ongboarders are tearing down the hills of towns from Vancouver to Laguna Beach at over 60 mph, and finally gaining some respect.
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These hills are to us what Oahu is to surfers," says Mike Perreten. A fellow longboarder pops out of a grimy parked GMC Vandura van, gains speed on the asphalt, and slides into a hairpin turn at around 45 miles per hour, letting his knees buckle and body fall backward. With the board now at 90 degrees to the direction of his travel, his polyurethane wheels screech and the thick plastic disks affixed to his tough, sport-specific gloves scrape the ground. He spins his board back nose-first, and gravity pulls him upright and toward the ocean below. A dog walker in British Properties, the luxurious neighborhood that borders this road in West Vancouver, is stupefied but manages to return a disarming wave as he and two other riders rocket by. "We learned pretty early on to give people a smile and a wave," says Perreten, co-owner of Landyachtz Longboards. "People don't tend to call the cops on us much these days."

For the uninitiated, a longboard is a skateboard that thinks it's a snowboard. The longboard's loose trucks, large, soft wheels, and broad, long, flexible deck are too cumbersome for the skate park but perfect for coasting smoothly over sidewalks and blacktop. Longboards started off as a more comfortable – and faster – way to travel with four wheels and a deck. But, increasingly, boarders are using them for maximum velocity, clocking downhill speeds of more than 80 mph.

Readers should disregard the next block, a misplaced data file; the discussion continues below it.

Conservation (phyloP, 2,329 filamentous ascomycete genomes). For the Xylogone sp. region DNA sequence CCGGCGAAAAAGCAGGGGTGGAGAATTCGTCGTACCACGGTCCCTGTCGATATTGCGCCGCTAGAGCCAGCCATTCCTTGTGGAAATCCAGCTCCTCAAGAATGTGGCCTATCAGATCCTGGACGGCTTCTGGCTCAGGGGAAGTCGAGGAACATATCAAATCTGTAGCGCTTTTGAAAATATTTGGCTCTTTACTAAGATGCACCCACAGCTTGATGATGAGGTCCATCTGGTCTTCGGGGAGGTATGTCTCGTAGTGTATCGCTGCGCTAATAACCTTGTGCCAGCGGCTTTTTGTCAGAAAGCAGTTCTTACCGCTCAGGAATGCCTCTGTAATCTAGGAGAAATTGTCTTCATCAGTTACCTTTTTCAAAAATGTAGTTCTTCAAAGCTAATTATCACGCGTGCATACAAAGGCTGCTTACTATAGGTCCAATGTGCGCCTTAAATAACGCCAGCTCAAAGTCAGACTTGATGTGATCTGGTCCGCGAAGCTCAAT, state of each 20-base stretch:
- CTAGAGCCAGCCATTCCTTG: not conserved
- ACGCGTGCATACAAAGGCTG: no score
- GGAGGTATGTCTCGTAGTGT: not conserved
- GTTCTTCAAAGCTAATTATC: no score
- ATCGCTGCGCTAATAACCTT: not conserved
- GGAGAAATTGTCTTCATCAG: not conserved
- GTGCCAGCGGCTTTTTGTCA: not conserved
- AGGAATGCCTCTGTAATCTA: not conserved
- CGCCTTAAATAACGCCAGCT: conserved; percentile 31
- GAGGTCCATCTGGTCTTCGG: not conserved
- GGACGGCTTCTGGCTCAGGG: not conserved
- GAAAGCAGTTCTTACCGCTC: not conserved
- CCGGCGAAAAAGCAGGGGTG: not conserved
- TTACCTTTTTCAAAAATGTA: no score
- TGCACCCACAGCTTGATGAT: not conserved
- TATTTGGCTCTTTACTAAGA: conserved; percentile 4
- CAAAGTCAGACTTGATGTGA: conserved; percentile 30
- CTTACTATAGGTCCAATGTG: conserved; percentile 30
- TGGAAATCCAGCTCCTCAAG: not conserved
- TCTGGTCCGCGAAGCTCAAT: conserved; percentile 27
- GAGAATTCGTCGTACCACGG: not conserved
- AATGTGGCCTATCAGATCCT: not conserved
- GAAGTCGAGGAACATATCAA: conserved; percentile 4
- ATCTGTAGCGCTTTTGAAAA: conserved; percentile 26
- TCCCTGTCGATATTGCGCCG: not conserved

Many competitive longboarders call Vancouver their home. For these riders, Perreten's Landyachtz van, complete with Molson pilsner stickers and a thick coat of filth, operates as a ski lift, transporting riders to the top of their favorite asphalt runs – usually along the high-rent thoroughfares of West Vancouver. These hills are the unlikely epicenter of this emergent sport and the breeding ground for the current men's, women's, and junior world champions. The way they "give'r" up here has inspired young speed demons to suit up in racing leathers and bomb hills on every continent – more than 1,000 riders are projected to sign up for International Gravity Sports Association (IGSA) longboarding events in 2011.

Still, these daredevil athletes are fighting for acceptance in an extreme sport dominated by high-flying freestyle skateboarders. Even as they hit speeds bested only by luges and bobsleds, longboard's easy-riding origins have carved themselves and their speed-demon offspring a reputation for languidness – and they can't seem to shake the flack.

"Long board, short dick," repeats Bricin Lyons, the prime mover of Vancouver's longboarding scene. "That's the kind of stupid shit skateboarders would shout out when they'd see a guy on a longboard a few years ago. At the very least, people would be all 'What is that thing?'?"